I hope you have enjoyed our discussions on linear thinking versus parallel thinking. And I hope you use the concepts to jump ahead and get more out of like than you’ve ever gotten before.

Remember Poem.

I’m Terry Nicholson, clap, clap and I’m very excited about your future.

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Here's a Speech I Gave On Copywriting Years Ago

Filed under: Public Speaking,Uncategorized — linwoodaustin @ 2:46 am

Announcer:
The next speaker is, this is a real treat, a real pleasure to me. I started receiving some mail that caught my attention. I have a box just like this next to my desk, and mail that arrives that catches my attention goes in the box. When I decide I need to get someone else’s attention, I find mail that has gotten my attention and I, and I emulate it. I don’t plagiarize it, I don’t think that’s fair, but I try to take the design, the style, because there’s, you know, people take hours and hours and hours and I can benefit from that effort. So anyway, the stuff started arriving and I accumulated it. Pretty soon it started arriving in such frequency that I created a file. And then I got a phone call, and then I got a fax actually, the next thing was a fax that said “Good news from Linwood Austin”, and I was the only one that had recognized this name and so it was handed to me, and put in my hands, because that’s what it said. It said, “Good news from Linwood Austin.” So the people in my office thought this must be important, and it was, it was. It turned out to be a fax that our next speaker, he was coming to town and we set up a lunch and we went out and I had lunch and we had a pretty good time. So I want you to welcome Linwood Austin, he’s going to share his secrets for catalog production.

Linwood Austin:
Hello Ladies and Gentlemen. Good morning Ladies and Gentlemen.

Audience:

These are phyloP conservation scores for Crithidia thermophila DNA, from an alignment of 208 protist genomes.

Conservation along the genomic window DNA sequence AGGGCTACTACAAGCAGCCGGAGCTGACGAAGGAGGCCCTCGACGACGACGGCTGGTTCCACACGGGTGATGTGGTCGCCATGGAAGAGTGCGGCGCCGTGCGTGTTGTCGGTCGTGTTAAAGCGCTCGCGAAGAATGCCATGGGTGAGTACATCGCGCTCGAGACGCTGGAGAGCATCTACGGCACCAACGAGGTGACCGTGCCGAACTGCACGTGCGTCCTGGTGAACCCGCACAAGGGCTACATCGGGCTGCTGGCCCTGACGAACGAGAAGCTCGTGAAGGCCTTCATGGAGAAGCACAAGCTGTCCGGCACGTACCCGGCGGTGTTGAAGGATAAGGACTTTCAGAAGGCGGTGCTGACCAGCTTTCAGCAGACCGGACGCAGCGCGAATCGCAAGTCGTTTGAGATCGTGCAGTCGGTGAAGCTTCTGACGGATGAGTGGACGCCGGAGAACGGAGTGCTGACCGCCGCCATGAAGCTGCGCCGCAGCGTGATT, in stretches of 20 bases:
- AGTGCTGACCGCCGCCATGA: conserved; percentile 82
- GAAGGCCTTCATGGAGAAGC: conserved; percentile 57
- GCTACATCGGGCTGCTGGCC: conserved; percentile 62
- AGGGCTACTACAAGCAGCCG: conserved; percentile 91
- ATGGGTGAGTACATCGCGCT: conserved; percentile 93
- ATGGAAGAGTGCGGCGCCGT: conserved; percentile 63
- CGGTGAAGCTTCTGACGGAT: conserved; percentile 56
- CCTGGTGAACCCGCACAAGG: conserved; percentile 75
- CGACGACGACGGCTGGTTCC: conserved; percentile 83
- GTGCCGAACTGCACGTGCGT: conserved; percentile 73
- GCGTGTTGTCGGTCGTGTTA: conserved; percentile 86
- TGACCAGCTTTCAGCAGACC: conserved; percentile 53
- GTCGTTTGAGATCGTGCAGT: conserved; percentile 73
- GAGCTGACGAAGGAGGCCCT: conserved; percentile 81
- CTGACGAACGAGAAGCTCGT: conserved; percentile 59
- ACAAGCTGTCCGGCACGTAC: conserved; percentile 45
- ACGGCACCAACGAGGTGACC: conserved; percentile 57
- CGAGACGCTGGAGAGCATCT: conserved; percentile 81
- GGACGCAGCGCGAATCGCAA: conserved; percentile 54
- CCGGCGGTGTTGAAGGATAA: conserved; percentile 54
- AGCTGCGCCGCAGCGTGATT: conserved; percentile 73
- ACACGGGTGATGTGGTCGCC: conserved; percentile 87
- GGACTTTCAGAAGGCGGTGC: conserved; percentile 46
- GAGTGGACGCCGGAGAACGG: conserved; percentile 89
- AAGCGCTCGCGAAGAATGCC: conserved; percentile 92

Good morning.

Linwood Austin:
Alright. It’s all in the delivery. Before we begin I want a $5 bill or a $1 bill from this side of the room, and a $100 bill from this side of the room. Does anyone have one?

Audience: [laughs]

Linwood Austin:
Okay, I have a $1 bill. Does anyone have $100? You got $100? Okay. Alright. Everyone here is a witness. What’s your name?

Janice:
Janice.

Linwood Austin:
Janice is giving me a $100 bill. Here we go. I have a $1 and I have $100. Please notice here that we have two ads. They’re both the same size, they’re both the same color combination, and they both have the same graphic layout, right? Okay, well I’ll just return them here. Here’s your money, here’s yours.

(He gave the wrong bills to each owner.)

They both have the same graphic layout, and the same color combination, you know, what’s the problem? The problem is the perceived value. One of them communicates 100 times more a different message, a greater message. Okay, have we got that? I think I can go home now, you ready? Why do people buy things? Perceived value. They want them, they need them. Okay, the whole class is a failure. For our purposes for the next one hour, people do not buy because they want, and they do not buy because they need, but they buy because of the benefits. They buy because of the benefits. What benefits do they want, and what the heck is a benefit? Do we know? Has this been established?